a l a t e q u a r t e t
5th April 2013
Seymour Hoffman, Walken
13 April 2013
Sublimely acted and tremendously moving, Yaron Silberman's A Late Quartet is film about passion, music and love in all of it's forms.
The first scene A Late Quartet is of the eponymous quartet settling down to play. It's a quiet scene, they give each other lingering looks and then we cut away. At the end of the film this scene is replayed and is now immensely powerful as we understand the looks, the silences. Powerful stuff indeed.
In an opening scene, music teacher Peter (Christopher Walken) reads an excerpt from TS Elliot's Four Quartets as he is introducing them to Beethoven's Op 131, No 14 in C sharp minor. The lines are all about time passing, eternity, opportunity. It's recited in an almost conversational fashion and immediately makes us warm to this intelligent and creative man. As well as teaching Peter has been cellist in perennially popular, somewhat self important string quartet The Fugue (a fugue is a contrapuntal compositional technique in two or more voices). It is to be their extremely impressive 25th Season playing together. At a practice Peter just can't seem to co-ordinate his body like normal, and they postpone, you feel they have never postponed practicing. A visit to the a kindly doctor (lovely Madhur Jaffrey) confirms the worst, he has early Alzheimers. The news devastates but also makes the others ponder their fates, both as people and musicians. It brings to the surface unsaid problems in the group that had been simmering for years, threatening the chance of them ever playing together again.
Beethoven's Op 131, No 14 in C sharp minor is a central part of this film. The fact that it is supposed to be played attacca (without any breaks between the movements) is a central issue. First violinist Daniel (Mark Ivanir) an uptight and controlling man, wants to play it as they always have, with his notes as a safety blanket. Second violinist Robert, childlike and restless (Phillip Seymour Hoffman) wishes to take some risks, mix it up a bit, play without notes. Viola player Juliette is in the middle of the two men emotionally and also the closest one to Peter. It is her presence that we imagine has helped the group stay together so long, the calming, emotional supportive one. However she is incredibly cold to Robert in tense scene in a taxi and this leads him off down a most self destructive path that is perhaps the singularly most reckless act of the film. Although this is hotly contested by Daniel becoming involved with Juliette and Robert's daughter, Alexandra (a great role for Brit Imogen Poots). The underlying tensions between the two violinists have remained dormant for 25 years but after Peter's diagnosis things quickly to seed. Robert has the most complete journey of any of the four characters as he has the most to go through but each of the three goes through some emotional awakenings before the film is out. The mother daughter relationship between Alexandra and Juliette provides two fantastic scenes one with Alexandra confronting her mother in the most brutally honest fashion and the other when Alexandra sees her mother talk about her on an interview and finally begins to understand. Although these scenes are wonderful it was Catherine Keener's character that I felt lacked a little something, I didn't feel like I entirely got to know her which is shame because Keener is a fantastic actor. All of the actors make believable virtuoso musicians, apparently Hoffman could actually play pretty well by the end of the production (course he could) and he does look the most at home but they all should be commended.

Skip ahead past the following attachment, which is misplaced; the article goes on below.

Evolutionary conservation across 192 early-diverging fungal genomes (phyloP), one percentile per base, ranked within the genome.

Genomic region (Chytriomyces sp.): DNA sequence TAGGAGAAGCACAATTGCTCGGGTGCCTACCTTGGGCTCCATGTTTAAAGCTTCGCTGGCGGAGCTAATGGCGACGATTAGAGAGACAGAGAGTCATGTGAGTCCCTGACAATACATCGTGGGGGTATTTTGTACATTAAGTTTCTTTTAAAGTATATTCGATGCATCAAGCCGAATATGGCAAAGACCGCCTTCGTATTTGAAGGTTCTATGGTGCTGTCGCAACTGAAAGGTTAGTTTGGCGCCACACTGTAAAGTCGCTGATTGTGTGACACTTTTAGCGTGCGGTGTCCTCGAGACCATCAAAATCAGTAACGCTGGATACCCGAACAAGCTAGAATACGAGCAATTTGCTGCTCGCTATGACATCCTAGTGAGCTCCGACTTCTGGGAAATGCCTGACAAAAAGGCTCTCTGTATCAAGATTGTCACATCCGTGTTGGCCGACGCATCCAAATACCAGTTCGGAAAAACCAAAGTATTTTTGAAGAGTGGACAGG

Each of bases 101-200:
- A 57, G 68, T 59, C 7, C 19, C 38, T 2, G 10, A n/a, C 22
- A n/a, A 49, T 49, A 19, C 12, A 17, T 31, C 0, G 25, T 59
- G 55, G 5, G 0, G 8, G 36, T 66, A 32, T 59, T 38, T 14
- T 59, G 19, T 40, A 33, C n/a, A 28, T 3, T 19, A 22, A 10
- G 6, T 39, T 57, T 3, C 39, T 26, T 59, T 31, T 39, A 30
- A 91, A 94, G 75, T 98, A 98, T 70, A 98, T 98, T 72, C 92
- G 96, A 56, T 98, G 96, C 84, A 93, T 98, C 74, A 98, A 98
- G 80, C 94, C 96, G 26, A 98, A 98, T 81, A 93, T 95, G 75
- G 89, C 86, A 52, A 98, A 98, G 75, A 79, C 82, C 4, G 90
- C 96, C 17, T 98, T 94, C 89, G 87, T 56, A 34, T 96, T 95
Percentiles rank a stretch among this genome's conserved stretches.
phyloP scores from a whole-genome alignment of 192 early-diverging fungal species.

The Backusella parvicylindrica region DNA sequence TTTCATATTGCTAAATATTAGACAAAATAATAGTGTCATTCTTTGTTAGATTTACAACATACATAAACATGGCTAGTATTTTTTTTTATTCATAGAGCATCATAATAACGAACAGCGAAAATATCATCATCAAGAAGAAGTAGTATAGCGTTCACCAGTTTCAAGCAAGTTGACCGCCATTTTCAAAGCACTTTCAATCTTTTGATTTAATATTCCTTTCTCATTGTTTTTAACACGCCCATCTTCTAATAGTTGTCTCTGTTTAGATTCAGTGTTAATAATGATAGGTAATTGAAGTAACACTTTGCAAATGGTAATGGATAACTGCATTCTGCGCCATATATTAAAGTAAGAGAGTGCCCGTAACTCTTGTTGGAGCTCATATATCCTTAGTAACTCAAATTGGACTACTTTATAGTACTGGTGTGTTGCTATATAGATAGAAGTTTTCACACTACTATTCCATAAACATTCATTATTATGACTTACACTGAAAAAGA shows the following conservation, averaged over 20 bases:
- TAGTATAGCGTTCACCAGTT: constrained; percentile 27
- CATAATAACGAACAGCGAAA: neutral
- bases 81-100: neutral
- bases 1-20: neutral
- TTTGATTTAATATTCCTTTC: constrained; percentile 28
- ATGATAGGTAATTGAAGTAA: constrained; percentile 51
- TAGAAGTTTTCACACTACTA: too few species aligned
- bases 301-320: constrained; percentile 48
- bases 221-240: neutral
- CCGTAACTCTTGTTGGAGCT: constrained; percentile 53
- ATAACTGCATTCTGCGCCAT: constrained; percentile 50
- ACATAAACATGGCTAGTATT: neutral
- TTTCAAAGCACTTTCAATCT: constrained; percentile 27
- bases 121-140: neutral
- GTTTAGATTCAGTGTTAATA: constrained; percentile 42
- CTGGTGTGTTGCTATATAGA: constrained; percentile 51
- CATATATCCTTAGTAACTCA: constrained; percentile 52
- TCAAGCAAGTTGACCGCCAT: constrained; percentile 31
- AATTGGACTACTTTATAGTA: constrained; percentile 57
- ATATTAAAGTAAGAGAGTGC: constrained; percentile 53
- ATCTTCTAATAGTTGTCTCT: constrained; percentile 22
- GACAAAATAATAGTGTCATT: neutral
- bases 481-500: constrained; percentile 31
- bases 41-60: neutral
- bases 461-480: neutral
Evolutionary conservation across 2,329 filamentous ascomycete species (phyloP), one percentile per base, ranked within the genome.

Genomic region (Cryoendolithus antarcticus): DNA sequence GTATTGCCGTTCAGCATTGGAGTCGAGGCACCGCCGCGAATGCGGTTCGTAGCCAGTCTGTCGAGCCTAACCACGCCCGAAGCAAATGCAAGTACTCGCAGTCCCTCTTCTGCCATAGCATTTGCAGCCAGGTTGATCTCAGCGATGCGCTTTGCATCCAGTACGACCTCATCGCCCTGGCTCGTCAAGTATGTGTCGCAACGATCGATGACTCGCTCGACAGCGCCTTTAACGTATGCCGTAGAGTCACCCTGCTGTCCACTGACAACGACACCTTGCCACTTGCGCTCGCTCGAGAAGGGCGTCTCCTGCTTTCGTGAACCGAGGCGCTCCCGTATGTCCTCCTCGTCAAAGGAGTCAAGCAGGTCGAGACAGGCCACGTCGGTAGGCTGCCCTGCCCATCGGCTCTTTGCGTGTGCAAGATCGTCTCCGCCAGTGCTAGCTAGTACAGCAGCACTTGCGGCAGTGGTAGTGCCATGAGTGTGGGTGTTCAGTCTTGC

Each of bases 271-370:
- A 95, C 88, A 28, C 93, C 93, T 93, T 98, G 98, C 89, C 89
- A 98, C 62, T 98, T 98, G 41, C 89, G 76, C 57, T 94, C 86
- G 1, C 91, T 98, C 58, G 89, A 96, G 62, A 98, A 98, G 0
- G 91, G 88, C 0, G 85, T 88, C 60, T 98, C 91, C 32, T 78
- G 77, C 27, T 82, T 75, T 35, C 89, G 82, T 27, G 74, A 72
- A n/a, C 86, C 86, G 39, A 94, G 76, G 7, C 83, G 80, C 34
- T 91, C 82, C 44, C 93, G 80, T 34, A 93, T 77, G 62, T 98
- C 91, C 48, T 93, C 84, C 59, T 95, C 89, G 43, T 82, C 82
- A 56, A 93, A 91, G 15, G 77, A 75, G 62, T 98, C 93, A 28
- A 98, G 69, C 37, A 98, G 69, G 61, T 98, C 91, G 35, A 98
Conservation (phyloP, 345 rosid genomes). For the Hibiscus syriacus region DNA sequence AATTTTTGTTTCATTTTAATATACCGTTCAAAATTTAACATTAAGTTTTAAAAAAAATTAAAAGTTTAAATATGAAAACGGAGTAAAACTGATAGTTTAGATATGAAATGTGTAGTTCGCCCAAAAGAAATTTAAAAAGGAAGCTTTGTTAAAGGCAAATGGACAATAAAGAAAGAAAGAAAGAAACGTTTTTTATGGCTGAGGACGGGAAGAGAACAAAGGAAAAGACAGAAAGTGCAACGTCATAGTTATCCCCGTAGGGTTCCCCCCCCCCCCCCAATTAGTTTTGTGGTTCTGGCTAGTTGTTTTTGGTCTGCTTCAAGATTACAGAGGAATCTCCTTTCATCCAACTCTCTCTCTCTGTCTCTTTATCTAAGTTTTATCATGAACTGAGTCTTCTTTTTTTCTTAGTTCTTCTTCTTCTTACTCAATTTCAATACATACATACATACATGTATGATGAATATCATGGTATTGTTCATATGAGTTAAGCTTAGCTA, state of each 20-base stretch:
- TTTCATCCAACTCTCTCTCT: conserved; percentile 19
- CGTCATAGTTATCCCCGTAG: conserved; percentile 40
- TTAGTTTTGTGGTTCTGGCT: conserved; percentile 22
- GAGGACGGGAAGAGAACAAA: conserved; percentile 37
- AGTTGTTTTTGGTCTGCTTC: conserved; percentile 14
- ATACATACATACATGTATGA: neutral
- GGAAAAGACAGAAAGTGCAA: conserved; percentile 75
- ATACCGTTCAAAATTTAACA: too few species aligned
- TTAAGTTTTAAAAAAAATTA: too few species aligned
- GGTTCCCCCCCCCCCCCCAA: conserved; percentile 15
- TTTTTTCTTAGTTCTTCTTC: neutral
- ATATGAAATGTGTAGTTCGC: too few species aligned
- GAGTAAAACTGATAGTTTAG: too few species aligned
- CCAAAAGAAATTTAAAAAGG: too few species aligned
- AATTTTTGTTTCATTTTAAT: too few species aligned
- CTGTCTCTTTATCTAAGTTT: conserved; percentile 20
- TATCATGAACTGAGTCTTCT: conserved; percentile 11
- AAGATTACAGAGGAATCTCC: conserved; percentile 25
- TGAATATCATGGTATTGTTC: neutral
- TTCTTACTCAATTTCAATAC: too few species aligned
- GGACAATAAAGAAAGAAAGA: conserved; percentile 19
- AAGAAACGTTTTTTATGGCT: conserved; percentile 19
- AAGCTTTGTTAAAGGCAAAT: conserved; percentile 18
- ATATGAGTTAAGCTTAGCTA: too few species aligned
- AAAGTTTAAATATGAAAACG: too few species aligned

Phillip Seymour Hoffman really is something in this film. Robert is a blessing of a character and is certainly the one with the most completed character arc. Still, what Hoffman does here is really something special. This is the second film where I have seen Walken be more contemplative, Seven Psychopaths being the other. It suits him this more contained style. The loss of Miriam, the love of Peter's life, his illness and now potentially the loss of the other love of his life – playing cello. It's heartbreaking to watch and handled with majestic dignity by Walken and Silberman.
Frederick Elms has done a great job with the cinematography, New York looks picture perfectly romantic glistening in the snow. Production designer John Karsada has created beautiful, believable worlds for these characters, every location rings true from Daniel's brick exposed man pad to Robert's seedy hotel room he is banished to after his indiscretion. Although a film about classical musicians may not need much in the way of score to impress, Angelo Badalementi has created a wonderful score to accompany the classics.
The beauty of this film is, like one of The Fugue's concerts, it starts slowly, builds to a crescendo and then returns to quietness. It's well directed by documentary maker Silberman and sublimely played by four actors at the top of their game.